Growing pessimism about the U.S. and China being able to resolve trade differences sooner rather than later cast an increasingly dark cloud over commodities last week.
Nationwide, steers and heifers sold mostly steady to $2/cwt. higher, according to the Agricultural Marketing Service (AMS).
“Some offerings in the Northern Plains were $2-$5 lower after the previous week’s sharp uptick, while some steers in the Southern Plains were $6-$7 higher at special sales,” explain AMS analysts.
Most all of that came before the announcement Thursday that the U.S. plans to assess new tariffs on an additional $300 billion worth of Chinese imports, beginning Sept. 1.
Cattle futures, especially Feeder Cattle melted.
Feeder Cattle futures closed an average of $2.61 lower on Friday. They were an average of $4.41 lower week to week ($3.02 lower at the back to $5.87 lower toward the front).
That was despite Corn futures closing an average of 13¢ lower through the front five contracts week to week on Friday. That’s 45¢ lower for those contracts in the last three weeks.
That was also despite what appears to be ongoing strength in beef demand.
Wholesale beef values gained during the week, mostly due to strength in rib prices, according to AMS.
Choice boxed beef cutout value was $2.56 higher week to week on Friday afternoon at $214.73/cwt. Select was $2.29 higher at $190.63.
Lighter year-over-year carcass weights continue to temper beef production amid increased cattle harvest.
The average dressed steer weight for the week ending July 20 was 866 lbs., which was 6 lbs. lighter than the same week a year earlier, according to USDA’s Actual Slaughter Under Federal Inspection report. The average dressed heifer weight was 10 lbs. lighter at 795 lbs. Fed slaughter for the week was 20,754 head more than a year earlier. Total cattle slaughter was 20,474 head more. Beef production for the week of 527.3 million lbs. was 14.1 million lbs. more.
Lighter carcass weights also speak to currentness in feedlot marketing, which is helping support fed cattle prices.
Through late Friday afternoon, negotiated cash fed cattle trade was $1 lower in the Southern Plains at $111/cwt. Dressed sales in Nebraska were $2 higher than the bulk of the previous week’s trade at mostly $185. In the western Corn Belt, prices were steady: $115-$116 on a live basis and at mostly $185 in the beef.
However, Live Cattle futures closed an average of $2.25 lower week to week on Friday, with pressure from Lean Hog futures battered by the lack of a trade resolution between the U.S. and China.
“If feedstuff costs do not skyrocket, cattle feeders are expected to generally breakeven or post small profits late this year,” say analysts with the Livestock Marketing Information Center (LMIC). “In the situation where corn cost is already locked-in, November breakeven sales price is in the range of $105.50-106.50/cwt., and $111-112 for December.” That’s basis the Southern Plains, from non-survey estimation.
Despite ongoing pressure from the U.S.-China trade impasse, U.S. beef producers did receive some positive trade news to end the week.
The Unites States reach a new agreement with the EU on Friday that establishes a duty-free tariff rate quota (TRQ) exclusively for the United States. Under the agreement, American ranchers will have an initial TRQ of 18,500 metric tons annually, valued at approximately $220 million, according to the United States Trade Representative (USTR). Over seven years, the TRQ will grow to 35,000 metric tons annually, valued at approximately $420 million.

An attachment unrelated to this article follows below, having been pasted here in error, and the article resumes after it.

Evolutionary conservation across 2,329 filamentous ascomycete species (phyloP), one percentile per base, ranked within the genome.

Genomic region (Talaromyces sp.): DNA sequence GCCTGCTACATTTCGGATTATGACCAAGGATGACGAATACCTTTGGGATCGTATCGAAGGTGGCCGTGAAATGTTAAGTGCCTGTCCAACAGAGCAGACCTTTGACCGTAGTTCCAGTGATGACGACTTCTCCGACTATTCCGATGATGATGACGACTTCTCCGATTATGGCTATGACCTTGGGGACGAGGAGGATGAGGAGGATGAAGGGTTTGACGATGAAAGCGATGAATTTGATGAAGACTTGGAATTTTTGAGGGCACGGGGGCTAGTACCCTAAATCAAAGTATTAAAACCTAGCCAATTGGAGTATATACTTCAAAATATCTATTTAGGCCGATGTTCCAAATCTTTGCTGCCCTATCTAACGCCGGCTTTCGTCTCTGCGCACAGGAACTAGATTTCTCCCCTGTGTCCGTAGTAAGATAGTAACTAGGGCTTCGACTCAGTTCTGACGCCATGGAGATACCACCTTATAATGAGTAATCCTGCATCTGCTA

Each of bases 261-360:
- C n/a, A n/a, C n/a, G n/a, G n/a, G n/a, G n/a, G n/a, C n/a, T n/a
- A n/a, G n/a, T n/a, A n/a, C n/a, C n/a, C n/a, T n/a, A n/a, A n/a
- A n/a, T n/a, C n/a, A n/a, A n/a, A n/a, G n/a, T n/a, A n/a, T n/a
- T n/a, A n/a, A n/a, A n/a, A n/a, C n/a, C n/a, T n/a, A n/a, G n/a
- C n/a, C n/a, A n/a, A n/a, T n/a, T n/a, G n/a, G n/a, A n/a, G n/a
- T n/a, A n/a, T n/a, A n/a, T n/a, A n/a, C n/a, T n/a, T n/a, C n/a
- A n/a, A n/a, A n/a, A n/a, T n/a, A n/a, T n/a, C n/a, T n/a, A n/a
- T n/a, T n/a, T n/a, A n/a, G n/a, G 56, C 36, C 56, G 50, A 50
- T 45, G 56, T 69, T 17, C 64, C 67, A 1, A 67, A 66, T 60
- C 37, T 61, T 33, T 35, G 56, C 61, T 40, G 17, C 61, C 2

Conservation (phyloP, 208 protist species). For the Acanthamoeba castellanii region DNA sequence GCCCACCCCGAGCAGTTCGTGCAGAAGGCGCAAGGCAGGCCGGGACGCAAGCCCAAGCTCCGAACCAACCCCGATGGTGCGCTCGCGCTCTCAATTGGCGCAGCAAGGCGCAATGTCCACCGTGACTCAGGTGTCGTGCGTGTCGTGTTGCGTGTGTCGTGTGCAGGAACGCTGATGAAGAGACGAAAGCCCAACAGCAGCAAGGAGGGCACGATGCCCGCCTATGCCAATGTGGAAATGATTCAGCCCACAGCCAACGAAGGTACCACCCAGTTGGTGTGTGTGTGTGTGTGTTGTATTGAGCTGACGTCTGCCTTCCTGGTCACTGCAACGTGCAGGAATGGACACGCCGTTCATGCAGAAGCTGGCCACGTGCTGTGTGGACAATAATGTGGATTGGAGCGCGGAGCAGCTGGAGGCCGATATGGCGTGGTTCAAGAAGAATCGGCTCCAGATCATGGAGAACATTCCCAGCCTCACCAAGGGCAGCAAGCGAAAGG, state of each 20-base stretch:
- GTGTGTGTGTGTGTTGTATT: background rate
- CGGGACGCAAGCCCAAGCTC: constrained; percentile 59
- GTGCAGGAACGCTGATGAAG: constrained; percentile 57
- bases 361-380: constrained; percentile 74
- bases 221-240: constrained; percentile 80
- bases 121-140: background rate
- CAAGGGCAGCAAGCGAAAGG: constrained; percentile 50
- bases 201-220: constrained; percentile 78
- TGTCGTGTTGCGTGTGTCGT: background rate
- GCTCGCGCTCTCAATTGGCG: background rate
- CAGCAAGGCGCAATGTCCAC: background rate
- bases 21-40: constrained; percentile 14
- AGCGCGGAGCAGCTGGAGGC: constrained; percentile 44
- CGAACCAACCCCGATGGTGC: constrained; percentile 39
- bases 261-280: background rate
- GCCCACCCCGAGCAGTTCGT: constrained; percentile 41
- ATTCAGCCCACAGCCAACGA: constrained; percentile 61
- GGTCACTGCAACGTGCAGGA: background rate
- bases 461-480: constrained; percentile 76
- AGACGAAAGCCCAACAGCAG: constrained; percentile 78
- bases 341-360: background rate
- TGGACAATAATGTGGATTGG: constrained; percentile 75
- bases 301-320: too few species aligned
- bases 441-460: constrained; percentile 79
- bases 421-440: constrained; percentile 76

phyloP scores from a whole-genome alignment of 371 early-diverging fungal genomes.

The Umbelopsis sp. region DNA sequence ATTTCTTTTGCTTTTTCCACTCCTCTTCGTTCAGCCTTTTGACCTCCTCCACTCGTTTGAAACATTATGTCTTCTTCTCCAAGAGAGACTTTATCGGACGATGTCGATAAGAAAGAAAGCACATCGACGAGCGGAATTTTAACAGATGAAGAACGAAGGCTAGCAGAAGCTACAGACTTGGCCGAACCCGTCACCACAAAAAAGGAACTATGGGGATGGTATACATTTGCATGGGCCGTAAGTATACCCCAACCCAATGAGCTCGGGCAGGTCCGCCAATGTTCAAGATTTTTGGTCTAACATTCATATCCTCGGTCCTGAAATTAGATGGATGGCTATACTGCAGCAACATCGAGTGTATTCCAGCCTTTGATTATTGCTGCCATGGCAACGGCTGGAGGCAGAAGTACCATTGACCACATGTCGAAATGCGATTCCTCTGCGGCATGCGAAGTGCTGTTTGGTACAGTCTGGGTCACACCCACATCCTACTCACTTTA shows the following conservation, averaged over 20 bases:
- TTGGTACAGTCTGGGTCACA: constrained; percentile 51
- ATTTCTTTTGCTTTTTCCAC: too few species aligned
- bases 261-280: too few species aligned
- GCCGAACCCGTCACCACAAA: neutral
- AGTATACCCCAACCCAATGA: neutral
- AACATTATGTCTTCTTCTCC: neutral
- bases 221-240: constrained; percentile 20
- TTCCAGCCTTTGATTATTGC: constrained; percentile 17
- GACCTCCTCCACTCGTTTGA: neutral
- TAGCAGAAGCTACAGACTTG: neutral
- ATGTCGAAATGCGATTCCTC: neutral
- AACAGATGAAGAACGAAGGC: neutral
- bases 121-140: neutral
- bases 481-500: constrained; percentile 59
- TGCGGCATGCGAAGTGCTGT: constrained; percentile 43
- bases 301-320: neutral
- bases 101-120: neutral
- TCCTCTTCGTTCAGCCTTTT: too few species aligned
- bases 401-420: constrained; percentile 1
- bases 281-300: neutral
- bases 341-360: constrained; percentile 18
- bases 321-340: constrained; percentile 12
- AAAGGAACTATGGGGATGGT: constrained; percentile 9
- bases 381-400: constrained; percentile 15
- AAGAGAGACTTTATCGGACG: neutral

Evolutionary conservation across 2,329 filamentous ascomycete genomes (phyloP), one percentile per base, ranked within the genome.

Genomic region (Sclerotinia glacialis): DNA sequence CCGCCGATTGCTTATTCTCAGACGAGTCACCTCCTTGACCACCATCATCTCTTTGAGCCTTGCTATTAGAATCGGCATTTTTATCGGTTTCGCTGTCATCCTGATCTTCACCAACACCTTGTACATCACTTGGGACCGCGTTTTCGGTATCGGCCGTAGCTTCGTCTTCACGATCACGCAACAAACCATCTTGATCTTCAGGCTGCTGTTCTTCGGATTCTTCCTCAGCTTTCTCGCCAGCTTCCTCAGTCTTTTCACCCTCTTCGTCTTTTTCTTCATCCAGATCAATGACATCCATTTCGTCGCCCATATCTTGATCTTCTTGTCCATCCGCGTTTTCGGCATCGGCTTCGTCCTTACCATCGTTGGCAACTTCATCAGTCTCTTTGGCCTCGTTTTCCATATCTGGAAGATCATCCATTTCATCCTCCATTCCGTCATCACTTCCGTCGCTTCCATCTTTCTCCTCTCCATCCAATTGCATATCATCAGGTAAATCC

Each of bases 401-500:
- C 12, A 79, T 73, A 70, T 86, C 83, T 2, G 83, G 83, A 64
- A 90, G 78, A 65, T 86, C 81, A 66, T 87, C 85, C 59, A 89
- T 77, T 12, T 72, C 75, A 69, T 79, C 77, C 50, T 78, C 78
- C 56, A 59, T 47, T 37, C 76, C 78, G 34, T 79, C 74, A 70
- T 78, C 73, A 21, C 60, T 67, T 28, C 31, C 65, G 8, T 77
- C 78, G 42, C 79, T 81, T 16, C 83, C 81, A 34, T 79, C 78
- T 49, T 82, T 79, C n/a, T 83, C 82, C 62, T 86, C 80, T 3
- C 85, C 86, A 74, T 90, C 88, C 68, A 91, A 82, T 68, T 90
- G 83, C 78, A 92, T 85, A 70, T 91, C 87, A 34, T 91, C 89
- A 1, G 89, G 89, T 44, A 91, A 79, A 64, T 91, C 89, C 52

Under the current agreement, U.S. duty-free beef exports to the EU are only approximately 13,000 metric tons annually, valued at approximately $150 million, and risked declines going forward. The new agreement will go into effect following the European Parliament’s approval, which is expected this fall.
“We have to remember that only 4% of the world’s consumers live in this country,” says Randy Blach, CattleFax CEO. “Currently 14% of beef and beef by products are exported. More than 20% of the value of every fed steer is generated by exports. We need to have more outlets for not only our beef, but our poultry and pork.”
Through January of this year, U.S. beef exports equated to an average of $309.33 per head of fed slaughter, according to data released by USDA and compiled by the U.S. Meat Export Federation.
Blach was sharing insights at the Cattle Industry Summer Business Meeting near Denver on Tuesday. With record meat consumption expected next year, he emphasized the importance of opening export markets and resolving trade issues.
Friday to Friday Change*
Weekly Auction Receipts
CME Feeder Index
|CME Feeder Index*||Aug. 1||Change|
*Thursday-to Thursday for CME Feeder Index
Cash Stocker and Feeder
|600-700 lbs.||$162.58||– $2.89|
|700-800 lbs.||$153.73||– $0.62|
|800-900 lbs.||$143.87||– $4.86|
|500-600 lbs.||$157.23||+ $0.72|
|600-700 lbs.||$150.82||+ $0.64|
|700-800 lbs.||$143.81||+ $2.00|
|400-500 lbs.||$148.68||+ $0.60|
|500-600 lbs.||$141.71||– $1.29|
|600-700 lbs.||$135.43||– $1.63|
(AMS National Weekly Feeder & Stocker Cattle Summary)
Wholesale Beef Value
|Boxed Beef (p.m.)||Aug. 2 ($/cwt)||Change|
|Ch-Se Spread||$24.10||+ $0.27|
|Feeder Cattle||Aug. 2||Change|
|Jan ’20||$137.075||– $4.525|
|Live Cattle||Aug. 2||Change|
|Feb ’20||$115.450||– $2.575|
|Corn futures||Aug. 2||Change|
|Mar ’20||$4.264||– $0.122|
|Oil CME-WTI||Aug. 2||Change|
|Jan ’20||$55.41||– $0.95|
|Equity Indexes||Aug. 2||Change|
|Dow Industrial Average||26485.01||-707.44|
|S&P 500||2932.05||– 93.81|
|Dollar (DXY)||98.10||+ 0.19|